Numerous other testimonials were offered, including from survivors of car collisions. Congratulations to Cascade and Hiller for putting together a session that was not only informative but struck a human chord as well and was not afraid to confront the pathos and tragedy of loss. As daunting as accident statistics are — and they’re going up as more bike commuters hit the streets and bicycling in general increases as an alternative transportation method and recreational activity — it’s people’s stories like those at the Summit which ultimately drive change.

We’ll keep you posted on legislative efforts in the upcoming session. The Seattle Channel link and showings:

Web link

TV (Channel 21):

Tomorrow, October 29, 2009  5:00 p.m.
 
Saturday, October 31, 2009  2:30 a.m.

Saturday, October 31, 2009  2:00 p.m.

Sunday, November 01, 2009  11:00 a.m.

Sunday, November 01, 2009 10:00 p.m.

Monday, November 02, 2009 3:00 a.m.

Wednesday, November 04, 2009 9:00 p.m.

Velocide: Death on a bike, even as loved ones testify

In Rider Down on October 15, 2009 at 1:24 am

While loved ones of cyclists killed in car collisions testified at Seattle City Hall yesterday…

A heartbreaking story at Traffic Justice Summit in Seattle

A heartbreaking story at Traffic Justice Summit in Seattle

With a sobering reminder posted outside …

Killed on bikes by careless drivers

Killed on bikes by careless drivers

Cyclists were mourning the death of Mary Yonkers by hit-and-run trailer truck in San Mateo CA. Far away geographically, perhaps, but united in cause. Best of luck to Seattle’s Cascade Bicycle Club and advocacy director David Hiller as they work in the Washington State legislature to pass a “vulnerable user” law.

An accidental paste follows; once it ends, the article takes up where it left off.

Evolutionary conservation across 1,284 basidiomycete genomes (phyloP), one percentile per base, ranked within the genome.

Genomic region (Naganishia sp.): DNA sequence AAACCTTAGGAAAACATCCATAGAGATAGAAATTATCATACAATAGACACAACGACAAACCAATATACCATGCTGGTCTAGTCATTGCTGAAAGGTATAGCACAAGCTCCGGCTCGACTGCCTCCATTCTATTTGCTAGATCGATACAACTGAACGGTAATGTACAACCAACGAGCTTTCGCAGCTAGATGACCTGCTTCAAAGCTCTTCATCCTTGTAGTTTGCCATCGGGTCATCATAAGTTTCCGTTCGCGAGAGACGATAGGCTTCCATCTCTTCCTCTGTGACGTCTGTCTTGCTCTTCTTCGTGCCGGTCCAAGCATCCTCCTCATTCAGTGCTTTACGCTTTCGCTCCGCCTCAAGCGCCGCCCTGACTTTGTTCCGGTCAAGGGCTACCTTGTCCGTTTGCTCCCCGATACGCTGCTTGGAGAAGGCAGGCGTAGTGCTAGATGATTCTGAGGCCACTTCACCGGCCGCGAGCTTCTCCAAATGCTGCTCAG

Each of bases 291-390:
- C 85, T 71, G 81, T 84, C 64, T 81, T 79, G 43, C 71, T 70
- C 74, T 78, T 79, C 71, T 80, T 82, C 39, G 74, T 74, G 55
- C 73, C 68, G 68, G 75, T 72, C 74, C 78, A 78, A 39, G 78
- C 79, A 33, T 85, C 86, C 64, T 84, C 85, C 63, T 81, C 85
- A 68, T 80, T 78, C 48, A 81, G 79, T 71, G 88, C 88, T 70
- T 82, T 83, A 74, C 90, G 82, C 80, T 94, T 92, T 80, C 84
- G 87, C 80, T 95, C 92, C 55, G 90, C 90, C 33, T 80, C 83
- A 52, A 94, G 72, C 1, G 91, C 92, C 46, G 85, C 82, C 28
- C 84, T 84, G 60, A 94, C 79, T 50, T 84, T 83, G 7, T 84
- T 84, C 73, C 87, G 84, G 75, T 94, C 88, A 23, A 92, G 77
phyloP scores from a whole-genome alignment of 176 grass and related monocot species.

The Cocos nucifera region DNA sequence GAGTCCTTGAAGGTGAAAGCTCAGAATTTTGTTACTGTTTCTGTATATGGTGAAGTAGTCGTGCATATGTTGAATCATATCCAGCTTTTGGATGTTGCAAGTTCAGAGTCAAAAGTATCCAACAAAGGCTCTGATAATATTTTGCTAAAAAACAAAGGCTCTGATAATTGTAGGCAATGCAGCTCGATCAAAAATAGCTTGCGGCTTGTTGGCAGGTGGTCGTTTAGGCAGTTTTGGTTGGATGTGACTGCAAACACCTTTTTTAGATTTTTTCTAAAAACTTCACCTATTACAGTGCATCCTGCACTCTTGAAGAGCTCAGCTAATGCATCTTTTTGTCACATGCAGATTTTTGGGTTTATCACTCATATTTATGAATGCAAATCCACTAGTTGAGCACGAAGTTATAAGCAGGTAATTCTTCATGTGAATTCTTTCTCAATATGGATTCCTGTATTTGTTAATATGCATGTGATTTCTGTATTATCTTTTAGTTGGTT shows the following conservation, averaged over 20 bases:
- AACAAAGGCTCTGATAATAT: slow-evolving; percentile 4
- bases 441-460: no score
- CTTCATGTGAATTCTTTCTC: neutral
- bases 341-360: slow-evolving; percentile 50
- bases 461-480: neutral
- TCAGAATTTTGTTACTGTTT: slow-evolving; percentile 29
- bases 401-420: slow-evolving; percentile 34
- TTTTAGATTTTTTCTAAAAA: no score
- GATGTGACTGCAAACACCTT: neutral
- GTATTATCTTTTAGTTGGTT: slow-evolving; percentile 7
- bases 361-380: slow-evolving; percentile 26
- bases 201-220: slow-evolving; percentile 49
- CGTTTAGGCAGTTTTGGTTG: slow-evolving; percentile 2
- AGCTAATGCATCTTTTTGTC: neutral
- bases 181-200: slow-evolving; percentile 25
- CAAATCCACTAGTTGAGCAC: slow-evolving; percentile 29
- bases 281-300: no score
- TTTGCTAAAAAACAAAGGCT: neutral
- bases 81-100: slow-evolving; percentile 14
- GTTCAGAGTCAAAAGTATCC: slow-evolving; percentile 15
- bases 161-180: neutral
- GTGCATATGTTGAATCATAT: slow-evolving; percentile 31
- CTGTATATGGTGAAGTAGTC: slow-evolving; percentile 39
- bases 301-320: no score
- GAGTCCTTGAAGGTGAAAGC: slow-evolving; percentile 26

A Chance for Cycling Justice

In Bicycle advocacy, Obama Bikes on October 5, 2009 at 2:04 am

Seattle’s Cascade Bicycle Club, the nation’s largest local cycling club with more than 11,000 members, continues to do yeoman advocacy work on behalf of cyclists mowed down by careless— and uncaring — drivers.

At City Hall from 5:30 to 7:30 p.m. on Wednesday, Oct. 14, the club will host a traffic justice summit with city attorney Tom Carr and Tim Burgess, who chairs the city council’s public safety committee. The summit’s aim: To move forward on a new state “vulnerable user” law protecting riders and walkers from vehicular injury and death.

“We are committed to bringing the Vulnerable User Bill back to the legislature for 2010,” said David Hiller, advocacy director for Cascade Bicycle Club, in a press statement. (Last winter a similar bill got unprecedented early traction but failed to make it out of committee.)  “Our goal with this summit is to broaden public dialogue about the current laws surrounding vulnerable roadway users.  It is clear to us that vehicles involved in pedestrian or cyclist injuries or fatalities should be subject to legal repercussions more serious than a traffic ticket. We welcome the opportunity to educate the public about this issue and to listen to feedback about our efforts.”

The issue here isn’t spite or revenge against drivers who hurt or kill cyclists. It’s to make drivers take cyclists and pedestrians as seriously as they do other drivers. The only way to accomplish this is to give more gravity to law enforcement. If a driver runs into another driver, whether it’s injury or death, the legal system is set up to determine who was responsible and penalizes the culpable party accordingly. The same laws should apply if a driver hits someone on wheels or foot.